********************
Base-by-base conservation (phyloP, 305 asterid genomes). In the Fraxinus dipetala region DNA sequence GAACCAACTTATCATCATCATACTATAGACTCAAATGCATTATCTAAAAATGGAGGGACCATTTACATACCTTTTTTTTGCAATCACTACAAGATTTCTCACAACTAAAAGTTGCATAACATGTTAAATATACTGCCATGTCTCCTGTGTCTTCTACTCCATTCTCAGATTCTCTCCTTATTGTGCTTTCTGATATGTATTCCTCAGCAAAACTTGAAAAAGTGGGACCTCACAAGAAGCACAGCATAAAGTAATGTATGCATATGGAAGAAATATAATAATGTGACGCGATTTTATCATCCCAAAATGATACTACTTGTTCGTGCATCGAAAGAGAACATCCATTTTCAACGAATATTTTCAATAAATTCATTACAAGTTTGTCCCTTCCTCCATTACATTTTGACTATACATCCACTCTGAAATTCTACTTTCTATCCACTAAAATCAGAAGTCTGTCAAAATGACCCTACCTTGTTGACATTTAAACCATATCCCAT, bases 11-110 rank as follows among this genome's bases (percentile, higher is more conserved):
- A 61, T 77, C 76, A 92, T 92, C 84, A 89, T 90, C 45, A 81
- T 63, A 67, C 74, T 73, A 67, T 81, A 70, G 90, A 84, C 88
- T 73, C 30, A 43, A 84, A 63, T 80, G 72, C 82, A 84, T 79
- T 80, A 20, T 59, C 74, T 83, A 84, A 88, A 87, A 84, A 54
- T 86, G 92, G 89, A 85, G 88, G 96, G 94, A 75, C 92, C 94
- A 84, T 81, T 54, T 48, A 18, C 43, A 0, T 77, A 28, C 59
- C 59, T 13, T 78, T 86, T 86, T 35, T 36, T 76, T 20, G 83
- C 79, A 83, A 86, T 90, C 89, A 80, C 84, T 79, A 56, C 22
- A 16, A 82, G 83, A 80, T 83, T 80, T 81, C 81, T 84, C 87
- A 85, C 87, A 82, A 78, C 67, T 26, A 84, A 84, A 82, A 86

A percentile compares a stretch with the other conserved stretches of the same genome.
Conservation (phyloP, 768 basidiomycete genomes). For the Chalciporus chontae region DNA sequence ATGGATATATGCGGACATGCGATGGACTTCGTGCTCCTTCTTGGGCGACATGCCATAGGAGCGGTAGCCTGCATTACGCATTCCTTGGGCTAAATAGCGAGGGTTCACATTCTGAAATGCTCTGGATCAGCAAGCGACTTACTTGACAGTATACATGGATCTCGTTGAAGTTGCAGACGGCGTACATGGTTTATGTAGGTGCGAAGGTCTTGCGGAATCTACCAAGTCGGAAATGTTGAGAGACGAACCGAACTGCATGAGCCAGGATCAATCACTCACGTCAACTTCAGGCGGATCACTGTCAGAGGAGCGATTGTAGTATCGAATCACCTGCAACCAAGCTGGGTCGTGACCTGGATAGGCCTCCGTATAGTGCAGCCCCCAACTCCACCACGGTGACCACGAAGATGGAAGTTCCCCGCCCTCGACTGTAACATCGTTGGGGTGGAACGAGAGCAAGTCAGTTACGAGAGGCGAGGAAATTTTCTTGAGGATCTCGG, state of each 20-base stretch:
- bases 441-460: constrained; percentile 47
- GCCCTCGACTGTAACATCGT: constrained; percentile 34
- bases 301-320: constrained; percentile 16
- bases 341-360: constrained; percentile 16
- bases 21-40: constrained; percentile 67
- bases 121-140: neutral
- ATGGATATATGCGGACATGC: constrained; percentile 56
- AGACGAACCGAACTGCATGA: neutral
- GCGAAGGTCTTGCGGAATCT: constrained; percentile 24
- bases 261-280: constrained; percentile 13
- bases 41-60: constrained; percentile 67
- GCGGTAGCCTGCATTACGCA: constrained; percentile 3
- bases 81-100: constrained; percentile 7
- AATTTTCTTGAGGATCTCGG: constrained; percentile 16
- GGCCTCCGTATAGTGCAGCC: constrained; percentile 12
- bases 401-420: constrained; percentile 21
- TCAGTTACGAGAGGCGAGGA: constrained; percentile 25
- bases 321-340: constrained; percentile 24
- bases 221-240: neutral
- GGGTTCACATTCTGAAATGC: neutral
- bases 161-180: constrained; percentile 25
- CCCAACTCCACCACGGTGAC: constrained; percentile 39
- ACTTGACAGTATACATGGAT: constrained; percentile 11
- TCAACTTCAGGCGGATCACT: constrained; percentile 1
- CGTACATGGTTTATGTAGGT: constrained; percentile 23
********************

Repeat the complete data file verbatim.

Base-by-base conservation (phyloP, 305 asterid genomes). In the Fraxinus dipetala region DNA sequence GAACCAACTTATCATCATCATACTATAGACTCAAATGCATTATCTAAAAATGGAGGGACCATTTACATACCTTTTTTTTGCAATCACTACAAGATTTCTCACAACTAAAAGTTGCATAACATGTTAAATATACTGCCATGTCTCCTGTGTCTTCTACTCCATTCTCAGATTCTCTCCTTATTGTGCTTTCTGATATGTATTCCTCAGCAAAACTTGAAAAAGTGGGACCTCACAAGAAGCACAGCATAAAGTAATGTATGCATATGGAAGAAATATAATAATGTGACGCGATTTTATCATCCCAAAATGATACTACTTGTTCGTGCATCGAAAGAGAACATCCATTTTCAACGAATATTTTCAATAAATTCATTACAAGTTTGTCCCTTCCTCCATTACATTTTGACTATACATCCACTCTGAAATTCTACTTTCTATCCACTAAAATCAGAAGTCTGTCAAAATGACCCTACCTTGTTGACATTTAAACCATATCCCAT, bases 11-110 rank as follows among this genome's bases (percentile, higher is more conserved):
- A 61, T 77, C 76, A 92, T 92, C 84, A 89, T 90, C 45, A 81
- T 63, A 67, C 74, T 73, A 67, T 81, A 70, G 90, A 84, C 88
- T 73, C 30, A 43, A 84, A 63, T 80, G 72, C 82, A 84, T 79
- T 80, A 20, T 59, C 74, T 83, A 84, A 88, A 87, A 84, A 54
- T 86, G 92, G 89, A 85, G 88, G 96, G 94, A 75, C 92, C 94
- A 84, T 81, T 54, T 48, A 18, C 43, A 0, T 77, A 28, C 59
- C 59, T 13, T 78, T 86, T 86, T 35, T 36, T 76, T 20, G 83
- C 79, A 83, A 86, T 90, C 89, A 80, C 84, T 79, A 56, C 22
- A 16, A 82, G 83, A 80, T 83, T 80, T 81, C 81, T 84, C 87
- A 85, C 87, A 82, A 78, C 67, T 26, A 84, A 84, A 82, A 86

A percentile compares a stretch with the other conserved stretches of the same genome.
Conservation (phyloP, 768 basidiomycete genomes). For the Chalciporus chontae region DNA sequence ATGGATATATGCGGACATGCGATGGACTTCGTGCTCCTTCTTGGGCGACATGCCATAGGAGCGGTAGCCTGCATTACGCATTCCTTGGGCTAAATAGCGAGGGTTCACATTCTGAAATGCTCTGGATCAGCAAGCGACTTACTTGACAGTATACATGGATCTCGTTGAAGTTGCAGACGGCGTACATGGTTTATGTAGGTGCGAAGGTCTTGCGGAATCTACCAAGTCGGAAATGTTGAGAGACGAACCGAACTGCATGAGCCAGGATCAATCACTCACGTCAACTTCAGGCGGATCACTGTCAGAGGAGCGATTGTAGTATCGAATCACCTGCAACCAAGCTGGGTCGTGACCTGGATAGGCCTCCGTATAGTGCAGCCCCCAACTCCACCACGGTGACCACGAAGATGGAAGTTCCCCGCCCTCGACTGTAACATCGTTGGGGTGGAACGAGAGCAAGTCAGTTACGAGAGGCGAGGAAATTTTCTTGAGGATCTCGG, state of each 20-base stretch:
- bases 441-460: constrained; percentile 47
- GCCCTCGACTGTAACATCGT: constrained; percentile 34
- bases 301-320: constrained; percentile 16
- bases 341-360: constrained; percentile 16
- bases 21-40: constrained; percentile 67
- bases 121-140: neutral
- ATGGATATATGCGGACATGC: constrained; percentile 56
- AGACGAACCGAACTGCATGA: neutral
- GCGAAGGTCTTGCGGAATCT: constrained; percentile 24
- bases 261-280: constrained; percentile 13
- bases 41-60: constrained; percentile 67
- GCGGTAGCCTGCATTACGCA: constrained; percentile 3
- bases 81-100: constrained; percentile 7
- AATTTTCTTGAGGATCTCGG: constrained; percentile 16
- GGCCTCCGTATAGTGCAGCC: constrained; percentile 12
- bases 401-420: constrained; percentile 21
- TCAGTTACGAGAGGCGAGGA: constrained; percentile 25
- bases 321-340: constrained; percentile 24
- bases 221-240: neutral
- GGGTTCACATTCTGAAATGC: neutral
- bases 161-180: constrained; percentile 25
- CCCAACTCCACCACGGTGAC: constrained; percentile 39
- ACTTGACAGTATACATGGAT: constrained; percentile 11
- TCAACTTCAGGCGGATCACT: constrained; percentile 1
- CGTACATGGTTTATGTAGGT: constrained; percentile 23